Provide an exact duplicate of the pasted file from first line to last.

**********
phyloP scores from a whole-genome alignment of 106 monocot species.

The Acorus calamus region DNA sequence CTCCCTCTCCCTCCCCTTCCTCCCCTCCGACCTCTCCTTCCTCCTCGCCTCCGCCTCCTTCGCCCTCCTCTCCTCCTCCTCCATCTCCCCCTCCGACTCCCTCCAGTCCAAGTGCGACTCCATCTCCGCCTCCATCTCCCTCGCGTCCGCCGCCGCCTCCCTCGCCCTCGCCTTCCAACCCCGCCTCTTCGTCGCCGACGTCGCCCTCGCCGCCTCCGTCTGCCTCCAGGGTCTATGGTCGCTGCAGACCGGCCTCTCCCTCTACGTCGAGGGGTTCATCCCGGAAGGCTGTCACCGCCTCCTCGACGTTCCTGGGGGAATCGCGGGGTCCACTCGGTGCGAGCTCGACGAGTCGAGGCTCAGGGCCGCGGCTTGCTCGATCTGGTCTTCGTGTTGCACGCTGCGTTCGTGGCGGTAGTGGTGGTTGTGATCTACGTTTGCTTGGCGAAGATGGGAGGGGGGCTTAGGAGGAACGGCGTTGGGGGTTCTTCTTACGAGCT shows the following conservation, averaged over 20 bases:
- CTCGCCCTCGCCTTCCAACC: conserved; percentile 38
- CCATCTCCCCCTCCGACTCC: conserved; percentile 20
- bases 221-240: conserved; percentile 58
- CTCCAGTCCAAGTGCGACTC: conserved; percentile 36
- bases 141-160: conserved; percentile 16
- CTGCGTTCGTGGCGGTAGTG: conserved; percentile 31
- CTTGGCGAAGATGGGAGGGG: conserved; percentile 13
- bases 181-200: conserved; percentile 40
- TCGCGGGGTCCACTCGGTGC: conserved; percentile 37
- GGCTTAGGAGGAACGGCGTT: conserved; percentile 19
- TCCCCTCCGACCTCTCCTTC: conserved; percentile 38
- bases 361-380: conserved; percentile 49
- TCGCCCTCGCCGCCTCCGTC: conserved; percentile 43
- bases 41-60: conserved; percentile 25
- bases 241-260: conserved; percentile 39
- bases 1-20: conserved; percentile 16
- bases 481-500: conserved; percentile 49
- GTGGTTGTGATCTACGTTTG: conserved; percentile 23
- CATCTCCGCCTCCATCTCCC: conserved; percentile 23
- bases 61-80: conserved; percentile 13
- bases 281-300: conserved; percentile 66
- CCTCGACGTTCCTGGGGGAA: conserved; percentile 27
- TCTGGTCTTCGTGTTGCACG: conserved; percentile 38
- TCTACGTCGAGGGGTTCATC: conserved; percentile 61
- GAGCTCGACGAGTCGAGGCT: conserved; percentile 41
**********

phyloP scores from a whole-genome alignment of 106 monocot species.

The Acorus calamus region DNA sequence CTCCCTCTCCCTCCCCTTCCTCCCCTCCGACCTCTCCTTCCTCCTCGCCTCCGCCTCCTTCGCCCTCCTCTCCTCCTCCTCCATCTCCCCCTCCGACTCCCTCCAGTCCAAGTGCGACTCCATCTCCGCCTCCATCTCCCTCGCGTCCGCCGCCGCCTCCCTCGCCCTCGCCTTCCAACCCCGCCTCTTCGTCGCCGACGTCGCCCTCGCCGCCTCCGTCTGCCTCCAGGGTCTATGGTCGCTGCAGACCGGCCTCTCCCTCTACGTCGAGGGGTTCATCCCGGAAGGCTGTCACCGCCTCCTCGACGTTCCTGGGGGAATCGCGGGGTCCACTCGGTGCGAGCTCGACGAGTCGAGGCTCAGGGCCGCGGCTTGCTCGATCTGGTCTTCGTGTTGCACGCTGCGTTCGTGGCGGTAGTGGTGGTTGTGATCTACGTTTGCTTGGCGAAGATGGGAGGGGGGCTTAGGAGGAACGGCGTTGGGGGTTCTTCTTACGAGCT shows the following conservation, averaged over 20 bases:
- CTCGCCCTCGCCTTCCAACC: conserved; percentile 38
- CCATCTCCCCCTCCGACTCC: conserved; percentile 20
- bases 221-240: conserved; percentile 58
- CTCCAGTCCAAGTGCGACTC: conserved; percentile 36
- bases 141-160: conserved; percentile 16
- CTGCGTTCGTGGCGGTAGTG: conserved; percentile 31
- CTTGGCGAAGATGGGAGGGG: conserved; percentile 13
- bases 181-200: conserved; percentile 40
- TCGCGGGGTCCACTCGGTGC: conserved; percentile 37
- GGCTTAGGAGGAACGGCGTT: conserved; percentile 19
- TCCCCTCCGACCTCTCCTTC: conserved; percentile 38
- bases 361-380: conserved; percentile 49
- TCGCCCTCGCCGCCTCCGTC: conserved; percentile 43
- bases 41-60: conserved; percentile 25
- bases 241-260: conserved; percentile 39
- bases 1-20: conserved; percentile 16
- bases 481-500: conserved; percentile 49
- GTGGTTGTGATCTACGTTTG: conserved; percentile 23
- CATCTCCGCCTCCATCTCCC: conserved; percentile 23
- bases 61-80: conserved; percentile 13
- bases 281-300: conserved; percentile 66
- CCTCGACGTTCCTGGGGGAA: conserved; percentile 27
- TCTGGTCTTCGTGTTGCACG: conserved; percentile 38
- TCTACGTCGAGGGGTTCATC: conserved; percentile 61
- GAGCTCGACGAGTCGAGGCT: conserved; percentile 41